State inspectors have told a coal-mine security company to create a check-in system for its guards following the April drowning of a security supervisor at a Kanawha County coal-loading dock.
The state Office of Miners’ Health, Safety and Training told Allied Barton Security to revise its comprehensive safety program to institute the mandatory check-in program so that management communicates with all guards at the beginning of their shifts, mid-way through their shifts, and any other time deemed necessary.
Eugene White, director of the office, said the move was intended to ensure the safety of coal industry security guards who often “sit somewhere in the mountains by themselves for hours” and to “make sure we don’t have a problem.”
The move by state mine inspectors was announced Thursday when White’s staff presented to the Board of Coal Mine Health and Safety a report on a death of one of Allied Barton’s security guards.
The body of Tommy E. Reynolds, 58, of Powellton, was discovered in a sediment control pond early on the morning of April 18 at the Law River Co.’s LLC’s Crown Hill Dock facility near Hansford.
Investigators believe that Reynolds drove his pickup truck onto the top of a sediment pond berm, where it became stranded, according to a report made public at the board meeting.
“Based on evidence obtained and observations made during the investigation, Mr. Reynolds exited the stranded vehicle and fell into the sediment pond located on the left side of the truck and drowned,” the report said.
Reynolds had reported to work at about 4:30 p.m. on April 17 and was not heard from until his body was found at about 5:20 a.m. on April 18, the state report said.
The report said that the Medical Examiner found that Reynolds had a blood alcohol content of 0.27 percent at the time of this death. Investigators found an empty whiskey bottle in the cab of the truck, the report said.
State inspector McKennis Browning told board members that Allied Barton was cited by the state for not having a drug- and alcohol-testing program in place at the time of the incident. The state’s report did not mention that citation.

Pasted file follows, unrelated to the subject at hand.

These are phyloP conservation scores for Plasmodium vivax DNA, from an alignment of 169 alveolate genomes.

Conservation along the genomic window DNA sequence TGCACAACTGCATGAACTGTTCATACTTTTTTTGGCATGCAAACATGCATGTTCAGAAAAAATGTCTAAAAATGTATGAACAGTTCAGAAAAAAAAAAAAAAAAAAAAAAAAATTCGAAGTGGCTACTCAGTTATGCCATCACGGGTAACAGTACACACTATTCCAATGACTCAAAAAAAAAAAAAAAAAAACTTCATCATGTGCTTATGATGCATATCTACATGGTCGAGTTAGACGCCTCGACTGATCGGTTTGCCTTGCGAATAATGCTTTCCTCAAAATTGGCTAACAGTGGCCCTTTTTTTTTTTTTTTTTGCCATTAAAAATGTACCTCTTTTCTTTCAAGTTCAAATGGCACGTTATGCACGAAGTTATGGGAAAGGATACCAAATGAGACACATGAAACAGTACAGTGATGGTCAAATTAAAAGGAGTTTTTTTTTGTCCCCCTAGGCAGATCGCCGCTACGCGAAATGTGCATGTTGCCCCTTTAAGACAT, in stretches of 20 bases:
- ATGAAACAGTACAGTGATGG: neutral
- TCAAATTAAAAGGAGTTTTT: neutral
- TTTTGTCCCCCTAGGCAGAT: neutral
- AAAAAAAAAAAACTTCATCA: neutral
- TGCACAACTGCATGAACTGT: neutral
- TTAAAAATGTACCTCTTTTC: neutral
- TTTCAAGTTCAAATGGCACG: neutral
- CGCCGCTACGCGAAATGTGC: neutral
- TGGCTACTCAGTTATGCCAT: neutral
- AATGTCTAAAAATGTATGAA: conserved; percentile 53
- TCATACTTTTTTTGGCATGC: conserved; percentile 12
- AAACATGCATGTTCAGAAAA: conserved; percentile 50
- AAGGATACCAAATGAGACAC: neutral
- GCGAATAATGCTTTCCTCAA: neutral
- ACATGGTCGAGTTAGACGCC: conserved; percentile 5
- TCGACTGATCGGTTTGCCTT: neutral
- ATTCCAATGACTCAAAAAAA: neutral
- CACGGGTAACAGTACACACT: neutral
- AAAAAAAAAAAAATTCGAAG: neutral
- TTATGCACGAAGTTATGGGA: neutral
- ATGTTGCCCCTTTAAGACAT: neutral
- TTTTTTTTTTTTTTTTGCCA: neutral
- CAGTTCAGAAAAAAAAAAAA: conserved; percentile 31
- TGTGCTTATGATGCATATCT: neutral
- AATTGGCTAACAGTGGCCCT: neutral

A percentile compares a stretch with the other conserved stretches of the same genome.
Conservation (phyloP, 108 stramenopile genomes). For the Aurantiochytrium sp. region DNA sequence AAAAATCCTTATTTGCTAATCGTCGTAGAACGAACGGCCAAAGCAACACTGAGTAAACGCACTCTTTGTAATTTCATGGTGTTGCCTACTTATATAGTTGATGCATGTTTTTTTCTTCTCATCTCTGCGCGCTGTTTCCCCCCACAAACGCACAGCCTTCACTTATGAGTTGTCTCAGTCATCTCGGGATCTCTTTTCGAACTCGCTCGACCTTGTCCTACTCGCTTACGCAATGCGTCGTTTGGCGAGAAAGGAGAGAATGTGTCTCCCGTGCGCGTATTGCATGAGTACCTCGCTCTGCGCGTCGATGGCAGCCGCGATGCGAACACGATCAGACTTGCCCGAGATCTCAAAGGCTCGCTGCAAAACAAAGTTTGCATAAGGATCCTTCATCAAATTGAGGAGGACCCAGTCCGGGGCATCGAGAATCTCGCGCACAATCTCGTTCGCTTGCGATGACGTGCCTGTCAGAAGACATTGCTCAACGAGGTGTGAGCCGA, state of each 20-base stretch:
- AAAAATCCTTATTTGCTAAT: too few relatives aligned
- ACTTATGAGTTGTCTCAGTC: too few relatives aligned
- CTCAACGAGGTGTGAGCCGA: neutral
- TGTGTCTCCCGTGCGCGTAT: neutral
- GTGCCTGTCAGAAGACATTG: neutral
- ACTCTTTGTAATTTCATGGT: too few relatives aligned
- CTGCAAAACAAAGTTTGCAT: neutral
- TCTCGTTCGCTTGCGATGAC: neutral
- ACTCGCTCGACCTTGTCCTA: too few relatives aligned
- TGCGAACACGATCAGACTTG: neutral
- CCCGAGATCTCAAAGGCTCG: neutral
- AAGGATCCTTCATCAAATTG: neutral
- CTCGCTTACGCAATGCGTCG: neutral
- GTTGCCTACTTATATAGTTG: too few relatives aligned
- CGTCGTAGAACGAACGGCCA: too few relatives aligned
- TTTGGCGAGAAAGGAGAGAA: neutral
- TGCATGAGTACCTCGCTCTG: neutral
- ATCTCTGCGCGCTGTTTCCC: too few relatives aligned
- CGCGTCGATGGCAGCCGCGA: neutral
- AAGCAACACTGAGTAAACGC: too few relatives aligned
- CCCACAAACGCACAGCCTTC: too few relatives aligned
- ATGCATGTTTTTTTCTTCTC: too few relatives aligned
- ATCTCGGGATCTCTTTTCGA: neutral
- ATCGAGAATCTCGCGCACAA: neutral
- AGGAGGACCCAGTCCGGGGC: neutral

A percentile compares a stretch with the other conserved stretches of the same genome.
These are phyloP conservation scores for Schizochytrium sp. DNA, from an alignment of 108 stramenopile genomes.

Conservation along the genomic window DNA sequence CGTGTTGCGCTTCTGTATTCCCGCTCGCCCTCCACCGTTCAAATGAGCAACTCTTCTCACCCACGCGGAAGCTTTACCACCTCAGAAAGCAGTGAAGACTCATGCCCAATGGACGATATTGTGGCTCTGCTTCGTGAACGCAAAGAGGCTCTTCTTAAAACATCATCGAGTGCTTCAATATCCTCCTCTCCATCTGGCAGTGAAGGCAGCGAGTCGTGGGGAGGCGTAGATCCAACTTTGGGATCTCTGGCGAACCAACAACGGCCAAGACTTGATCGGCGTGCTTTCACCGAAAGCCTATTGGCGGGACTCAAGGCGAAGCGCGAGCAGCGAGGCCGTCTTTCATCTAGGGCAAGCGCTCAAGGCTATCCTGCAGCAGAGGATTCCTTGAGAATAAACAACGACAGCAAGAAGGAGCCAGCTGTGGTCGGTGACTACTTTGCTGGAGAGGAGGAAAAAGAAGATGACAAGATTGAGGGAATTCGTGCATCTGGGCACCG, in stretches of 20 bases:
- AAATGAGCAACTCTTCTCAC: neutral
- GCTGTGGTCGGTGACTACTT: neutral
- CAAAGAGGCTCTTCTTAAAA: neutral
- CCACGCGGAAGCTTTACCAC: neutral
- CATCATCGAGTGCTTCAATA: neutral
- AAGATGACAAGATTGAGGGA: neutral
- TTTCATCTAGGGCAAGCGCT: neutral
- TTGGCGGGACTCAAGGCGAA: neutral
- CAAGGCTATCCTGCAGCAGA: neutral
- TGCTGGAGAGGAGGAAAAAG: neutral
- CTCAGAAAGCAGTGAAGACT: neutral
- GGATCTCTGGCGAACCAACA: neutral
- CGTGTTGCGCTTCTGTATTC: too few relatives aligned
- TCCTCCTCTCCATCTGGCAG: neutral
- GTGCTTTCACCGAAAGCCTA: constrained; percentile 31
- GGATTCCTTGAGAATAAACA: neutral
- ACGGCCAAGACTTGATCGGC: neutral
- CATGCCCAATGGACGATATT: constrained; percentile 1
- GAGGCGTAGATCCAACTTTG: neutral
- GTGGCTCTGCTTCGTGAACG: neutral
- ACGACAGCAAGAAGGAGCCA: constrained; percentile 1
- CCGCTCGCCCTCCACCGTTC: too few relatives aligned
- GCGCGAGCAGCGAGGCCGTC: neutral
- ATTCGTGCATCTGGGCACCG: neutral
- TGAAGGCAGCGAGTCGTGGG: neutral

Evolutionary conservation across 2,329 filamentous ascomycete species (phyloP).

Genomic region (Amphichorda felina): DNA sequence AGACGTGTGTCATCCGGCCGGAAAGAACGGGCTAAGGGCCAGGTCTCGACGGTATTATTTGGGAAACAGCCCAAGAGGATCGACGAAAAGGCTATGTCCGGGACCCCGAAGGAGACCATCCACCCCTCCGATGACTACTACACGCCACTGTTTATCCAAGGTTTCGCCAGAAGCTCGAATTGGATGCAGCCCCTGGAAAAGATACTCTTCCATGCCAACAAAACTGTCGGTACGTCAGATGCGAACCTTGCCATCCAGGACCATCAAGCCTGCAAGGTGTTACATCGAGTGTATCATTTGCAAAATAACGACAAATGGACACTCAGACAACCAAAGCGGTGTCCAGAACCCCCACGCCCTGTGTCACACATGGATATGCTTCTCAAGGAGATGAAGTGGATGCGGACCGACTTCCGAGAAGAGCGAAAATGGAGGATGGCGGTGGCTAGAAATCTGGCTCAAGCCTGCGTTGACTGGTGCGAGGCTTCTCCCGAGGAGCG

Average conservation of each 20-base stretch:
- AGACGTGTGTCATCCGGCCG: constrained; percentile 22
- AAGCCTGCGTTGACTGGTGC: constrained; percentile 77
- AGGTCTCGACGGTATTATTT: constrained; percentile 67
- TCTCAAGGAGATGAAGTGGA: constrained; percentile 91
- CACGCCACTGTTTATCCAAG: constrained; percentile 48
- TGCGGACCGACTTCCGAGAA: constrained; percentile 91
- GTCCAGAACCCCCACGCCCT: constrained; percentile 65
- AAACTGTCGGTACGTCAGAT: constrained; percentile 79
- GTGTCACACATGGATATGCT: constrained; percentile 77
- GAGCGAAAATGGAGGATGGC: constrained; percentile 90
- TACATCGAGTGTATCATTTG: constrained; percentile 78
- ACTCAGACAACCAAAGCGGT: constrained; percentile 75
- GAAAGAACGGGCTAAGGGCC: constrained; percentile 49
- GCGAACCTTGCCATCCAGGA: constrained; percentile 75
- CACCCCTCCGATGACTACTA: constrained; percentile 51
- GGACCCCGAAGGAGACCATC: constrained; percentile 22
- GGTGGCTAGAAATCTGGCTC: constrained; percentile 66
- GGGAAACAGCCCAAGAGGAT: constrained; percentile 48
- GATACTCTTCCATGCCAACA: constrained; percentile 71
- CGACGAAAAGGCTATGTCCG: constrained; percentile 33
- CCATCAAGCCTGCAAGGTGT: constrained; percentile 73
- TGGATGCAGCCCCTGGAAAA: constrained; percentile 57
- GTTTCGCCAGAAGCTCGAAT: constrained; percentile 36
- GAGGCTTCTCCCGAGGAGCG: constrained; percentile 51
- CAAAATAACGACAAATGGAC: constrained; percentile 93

White, the state mine safety director, said that there are about two dozen mine security firms operating in West Virginia. They employ about 1,800 people, White said. Most of them have drug- and alcohol-testing programs in place, White said.
Browning said that Allied Barton was “one of those contractors that just fell through the cracks.”
Also Thursday, mine safety board member Ted Hapney, a United Mine Workers representative, urged the board to not finalize its own review of a November 2012 death at a CONSOL Energy coal-slurry impoundment in Marion County without first getting a report from the state Department of Environmental Protection on its examination of the site.
White had told board members that state mine safety officials have no regulations that govern impoundments, saying such issues are left to DEP and the U.S. Mine Safety and Health Administration.
Board member Terry Hudson said he wasn’t sure why the board should wait to hear from DEP if the state mine safety office has no rules on impoundments. Hudson said the incident was “truly the bailiwick” of DEP and MSHA, and not the board.
Hapney said he wanted to hear from DEP so the board could see if there were any new safety measures that could be adopted based on what happened at the CONSOL site.
Under state law, the board is charged with reviewing reports on fatal mining accidents and determining if new rules “are necessary to prevent the recurrence of such” fatalities.
Reach Ken Ward Jr. at firstname.lastname@example.org, 304-348-1702 or follow @kenwardjr on Twitter.